One thing the pandemic hasn't changed: work revolves around meetings. What has changed is that most of those meetings are now virtual, which puts more pressure on the technology to keep everyone connected. Consequently, the same Artificial Intelligence that we depend on to make life easier with our smartphones is now putting the smarts into smarter collaboration. And it's doing so with devices that are equally at home whether your team members are working at their kitchen table, on the road or back in the office.
Many of the largest companies in the world have already made commitments to this new age of flexible working. Streaming service Spotify has announced that their employees will be able to work from anywhere they choose, whether that be their local café, a friend’s home, or even a holiday resort.
And this isn’t just a lockdown offering, but their new way of working going forward. This pandemic has accelerated the understanding of what technology makes possible; the idea of going back to the office five days a week now seems quite archaic.
Disruption is only natural
We’ve also learned a hard lesson about preparing for the unexpected. Environmental commentators predict that we will now experience a new pandemic every ten years, and phenomena like fires and floods suggest that climate change may now be having a direct effect on our daily lives.
Uncertainty has always been a dimension of working life. Now, we’ve learned that agility and flexibility are outstanding defenses against the impact of the unknown.
Agility begins at home
Homes have had to adapt fast to remote working. Desks are usually smaller and there is often only room for one screen.
Many users have had to learn quickly too and technology has had to bridge the gap between home and office, not just with good network connections, but with devices that can cope with less tech-ready environments.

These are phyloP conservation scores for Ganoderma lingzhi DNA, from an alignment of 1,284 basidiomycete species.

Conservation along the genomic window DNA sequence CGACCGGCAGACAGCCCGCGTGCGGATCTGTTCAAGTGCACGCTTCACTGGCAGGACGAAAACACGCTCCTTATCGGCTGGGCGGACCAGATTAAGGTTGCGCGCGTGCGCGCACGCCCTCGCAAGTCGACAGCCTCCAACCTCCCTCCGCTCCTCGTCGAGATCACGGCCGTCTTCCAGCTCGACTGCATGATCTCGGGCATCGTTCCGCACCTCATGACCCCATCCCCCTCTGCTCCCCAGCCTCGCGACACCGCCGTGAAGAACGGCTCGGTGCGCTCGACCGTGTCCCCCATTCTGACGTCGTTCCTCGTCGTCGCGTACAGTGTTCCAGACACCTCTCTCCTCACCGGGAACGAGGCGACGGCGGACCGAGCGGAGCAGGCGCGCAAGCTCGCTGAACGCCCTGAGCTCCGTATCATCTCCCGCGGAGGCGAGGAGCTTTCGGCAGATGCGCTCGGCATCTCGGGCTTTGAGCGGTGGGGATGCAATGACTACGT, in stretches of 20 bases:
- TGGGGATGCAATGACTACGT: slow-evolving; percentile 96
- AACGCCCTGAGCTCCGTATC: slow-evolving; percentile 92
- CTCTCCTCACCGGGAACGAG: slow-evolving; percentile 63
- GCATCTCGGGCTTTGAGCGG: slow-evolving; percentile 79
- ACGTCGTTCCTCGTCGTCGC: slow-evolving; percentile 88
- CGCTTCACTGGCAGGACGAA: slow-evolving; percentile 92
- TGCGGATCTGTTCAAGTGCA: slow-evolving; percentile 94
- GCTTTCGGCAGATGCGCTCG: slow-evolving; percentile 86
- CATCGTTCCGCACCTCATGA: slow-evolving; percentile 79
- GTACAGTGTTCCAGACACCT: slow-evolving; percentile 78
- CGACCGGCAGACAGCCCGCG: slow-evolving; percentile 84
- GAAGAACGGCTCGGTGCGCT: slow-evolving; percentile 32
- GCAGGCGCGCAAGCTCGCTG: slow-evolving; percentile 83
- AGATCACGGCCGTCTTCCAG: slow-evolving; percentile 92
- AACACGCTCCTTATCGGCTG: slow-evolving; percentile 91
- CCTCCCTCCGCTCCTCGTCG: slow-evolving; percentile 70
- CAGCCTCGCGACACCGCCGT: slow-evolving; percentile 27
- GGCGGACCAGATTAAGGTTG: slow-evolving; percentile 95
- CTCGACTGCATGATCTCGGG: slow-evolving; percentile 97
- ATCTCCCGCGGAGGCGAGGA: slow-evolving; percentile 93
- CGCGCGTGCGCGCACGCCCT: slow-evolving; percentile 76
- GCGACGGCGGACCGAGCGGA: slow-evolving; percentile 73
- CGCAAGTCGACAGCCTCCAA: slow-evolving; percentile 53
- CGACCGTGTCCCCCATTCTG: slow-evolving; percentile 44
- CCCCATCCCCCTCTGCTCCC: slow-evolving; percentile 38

Tough enough for the home office
Homeworkers need reliable devices which are easy to use and won’t require frequent messages to IT for off-site support.
At the same time, the equipment needs to be robust and have the ability to withstand the wear and tear of being moved about much more than it has been before.
Some people have had to work in two or three different rooms during the course of a day at the virtual office. This is also why devices need to reduce in size to become more portable.
Teams-ing up in the Zoom boom
Perhaps the most visible sign of technology transforming our working lives is the boom in video calling and conferencing. Even events have had to become completely virtual.
Suddenly, the quality of video and audio, and the integration of platforms such as Microsoft Teams, have become critical concerns.
Ideally, working collaboratively with tools like these involves two screens – one for the call, one for the applications the users are working with.
Where space is at a premium, this is not always a practical option. As we move out of lockdown, and people move between different locations for work, portability will become still more of an issue.
A Smarter view of collaboration
The Lenovo ThinkSmart View is an example of a solution that has come into its own during lockdown and is set to become a standard for remote and mobile collaboration in the future.
It’s a compact, dedicated device for Teams or Zoom calling, with a built-in mic and camera. It works as an extension of a PC or laptop, freeing up precious screen real estate for any work required during a call.
Don’t wait for the next pandemic
Commentators may or may not be right about the likelihood of another pandemic, but we really should not need another one to understand the value of a more flexible way of working together.
It was already possible, and now necessity has overcome the last cultural barriers to adopting the technology that enables secure, reliable collaboration in almost any circumstances.
The winners now will be the organizations that strike the right balance between home and office, and who invest in the infrastructure to make the new future of work productive and sustainable.